A bill that would require women seeking abortions to receive an ultrasound prior to the procedure is one step closer to becoming law after it advanced through the Utah State Senate on Tuesday evening.

House Bill 364, sponsored by Rep. Steve Christiansen, R-West Jordan, would mandate that physicians performing abortions display “fetal images of each unborn child” and make “each unborn child’s heartbeat audible for the pregnant woman,” according to the text of the bill.

Utah’s six women senators all stepped off the Senate floor in protest before a vote was taken.

The bill’s Senate sponsor, Sen. Curt Bramble, R-Provo, called it an “informed consent bill” that would help women make an informed decision before receiving an abortion.

“If you’re going to take a life of a child, if you’re going to terminate that life through an abortion, it seems appropriate that you be given the best information about the development, the stage of development (and) the heartbeat,” Bramble said. “We’re talking about a human being. And having the information relative to that child’s physical being is important as that decision to terminate that child’s life is being made.”

State lawmakers made passionate comments in opposition to the bill as the Senate considered it on Tuesday.

Sen. Derek Kitchen, D-Salt Lake City, criticized the Legislature for having “politicized abortion” to the point that “it’s almost like this body up here tries to see who can become more pro-life than one another.”

“I don’t understand how we can get behind this, especially the men up here that are supporting something like this,” Kitchen said. “It’s more than saddening, it’s troubling.”

Sen. Kathleen Riebe, D-Cottonwood Heights, said mandating that a woman receive an ultrasound “does not comply with best medical practice.”

“Because if I’m seeking the best practices then I request what I want, I’m not forced into things that I don’t want,” said Riebe.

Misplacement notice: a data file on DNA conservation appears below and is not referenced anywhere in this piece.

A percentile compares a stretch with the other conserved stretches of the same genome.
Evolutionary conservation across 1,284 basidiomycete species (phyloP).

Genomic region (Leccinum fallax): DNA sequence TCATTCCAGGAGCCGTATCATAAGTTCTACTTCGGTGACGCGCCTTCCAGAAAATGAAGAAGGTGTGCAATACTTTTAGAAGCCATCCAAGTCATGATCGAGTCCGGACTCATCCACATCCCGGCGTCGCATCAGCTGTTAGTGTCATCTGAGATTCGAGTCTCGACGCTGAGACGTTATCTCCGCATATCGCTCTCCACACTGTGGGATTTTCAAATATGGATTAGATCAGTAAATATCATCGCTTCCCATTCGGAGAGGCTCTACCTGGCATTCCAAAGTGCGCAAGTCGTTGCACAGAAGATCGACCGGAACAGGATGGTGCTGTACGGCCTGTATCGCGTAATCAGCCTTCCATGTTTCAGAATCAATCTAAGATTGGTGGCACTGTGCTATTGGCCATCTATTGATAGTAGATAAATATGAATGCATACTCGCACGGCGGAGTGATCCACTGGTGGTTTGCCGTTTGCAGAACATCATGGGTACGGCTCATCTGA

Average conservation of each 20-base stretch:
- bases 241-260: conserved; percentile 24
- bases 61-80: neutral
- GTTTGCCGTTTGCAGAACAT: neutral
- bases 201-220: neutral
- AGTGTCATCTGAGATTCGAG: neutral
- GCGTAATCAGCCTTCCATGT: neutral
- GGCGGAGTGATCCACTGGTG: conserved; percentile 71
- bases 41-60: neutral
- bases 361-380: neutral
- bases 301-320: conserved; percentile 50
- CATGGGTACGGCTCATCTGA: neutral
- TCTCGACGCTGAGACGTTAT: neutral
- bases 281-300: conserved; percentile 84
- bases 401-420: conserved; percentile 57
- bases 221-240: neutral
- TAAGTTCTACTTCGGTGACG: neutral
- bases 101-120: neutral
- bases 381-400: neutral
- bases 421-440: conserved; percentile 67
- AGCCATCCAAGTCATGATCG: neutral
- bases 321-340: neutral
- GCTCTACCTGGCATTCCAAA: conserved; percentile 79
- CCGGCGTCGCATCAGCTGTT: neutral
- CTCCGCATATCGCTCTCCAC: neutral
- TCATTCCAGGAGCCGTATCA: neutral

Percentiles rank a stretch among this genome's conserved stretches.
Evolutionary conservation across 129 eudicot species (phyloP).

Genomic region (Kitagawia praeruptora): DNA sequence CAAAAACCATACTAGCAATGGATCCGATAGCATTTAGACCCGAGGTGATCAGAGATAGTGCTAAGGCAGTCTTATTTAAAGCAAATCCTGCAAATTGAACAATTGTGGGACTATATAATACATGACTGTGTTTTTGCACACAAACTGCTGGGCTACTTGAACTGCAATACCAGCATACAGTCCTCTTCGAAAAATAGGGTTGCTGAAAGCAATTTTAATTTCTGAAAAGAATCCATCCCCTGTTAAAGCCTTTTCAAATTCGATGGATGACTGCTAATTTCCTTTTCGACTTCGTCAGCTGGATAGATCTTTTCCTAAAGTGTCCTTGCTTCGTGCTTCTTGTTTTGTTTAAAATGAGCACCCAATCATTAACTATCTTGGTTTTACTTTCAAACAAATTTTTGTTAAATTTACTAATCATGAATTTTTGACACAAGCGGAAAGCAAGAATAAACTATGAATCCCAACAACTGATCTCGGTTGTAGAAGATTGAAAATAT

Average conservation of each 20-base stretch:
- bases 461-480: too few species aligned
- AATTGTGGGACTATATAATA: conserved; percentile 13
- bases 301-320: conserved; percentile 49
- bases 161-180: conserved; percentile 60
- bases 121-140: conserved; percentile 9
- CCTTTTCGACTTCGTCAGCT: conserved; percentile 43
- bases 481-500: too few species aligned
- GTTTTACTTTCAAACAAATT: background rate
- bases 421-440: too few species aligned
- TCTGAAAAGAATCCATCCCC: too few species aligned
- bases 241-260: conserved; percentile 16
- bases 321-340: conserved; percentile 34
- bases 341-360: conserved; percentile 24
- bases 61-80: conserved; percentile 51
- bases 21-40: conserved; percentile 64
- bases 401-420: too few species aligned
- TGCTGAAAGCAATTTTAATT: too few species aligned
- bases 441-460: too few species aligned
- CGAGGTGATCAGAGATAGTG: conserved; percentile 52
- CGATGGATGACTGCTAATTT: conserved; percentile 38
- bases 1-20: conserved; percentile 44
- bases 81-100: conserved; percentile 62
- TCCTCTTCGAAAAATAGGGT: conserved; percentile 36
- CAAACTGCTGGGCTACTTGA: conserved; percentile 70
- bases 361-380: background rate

Bramble defended the bill by saying that women could look away from the ultrasound images or request that the volume of the heartbeat be turned down.

“It does require an ultrasound, that’s true,” he said. “But she doesn’t have to view it, she doesn’t have to listen to it.”

Multiple Republican senators who describe themselves as “pro-life” expressed concerns with the bill.

Republican Spanish Fork Sen. Deidre Henderson proposed an amendment to the bill to clarify that only an abdominal ultrasound would be required, as opposed to a transabdominal or transvaginal ultrasound.

“They’re incredibly invasive (and) they are incredibly embarrassing,” Henderson said about transvaginal ultrasounds. “They are certainly not anything that the government should ever be — in any way, shape or form — mandating.”

Henderson added that she would have issues with the bill even if it were amended.

“I am very pro-life,” she said. “I always vote for pro-life legislation. I do get concerned when we maybe go a little bit too far. And I think that this bill, without the amendment, for sure goes too far, and with this amendment goes a little less too far.”

Sen. Todd Weiler, R-Woods Cross, and Sen. Lyle Hillyard, R-Logan, who both voted against the bill, said they feared it would cost the state millions of dollars in legal fees if it were appealed to the United States Supreme Court.

“Isn’t this just a setup for another Supreme Court challenge that’s going to cost the state $2 million?” Weiler asked Bramble.

“This ultimately may go to the Supreme Court,” Bramble responded, “as will many pro-life bills. And if so, that’s appropriate. I personally believe that Roe v. Wade is one of the worst decisions handed down by the court.”

Sen. Daniel Thatcher, R-West Valley City, said he was “torn on this” because “the idea of ending a human life is absolutely abhorrent to me.”

“But now I have to compare and weigh using the power and the force of the government to order a woman to undergo a procedure that she does not want,” Thatcher said. “And I cannot in good conscience exercise the power of the government in that way.”

“Love my sisters in the Senate,” Sen. Luz Escamilla, D-Salt Lake City, tweeted alongside pictures of the six Democratic and Republican women hugging and huddling in a circle. “A spontaneous decision not planned of sisterhood against the invasive nature of HB 364.”

The Senate passed the bill on a 16-7 vote on Tuesday. The House passed an earlier version of the bill 47-20 last Thursday.

Connor Richards covers government, the environment and south Utah County for the Daily Herald. He can be reached at crichards@heraldextra.com and 801-344-2599.

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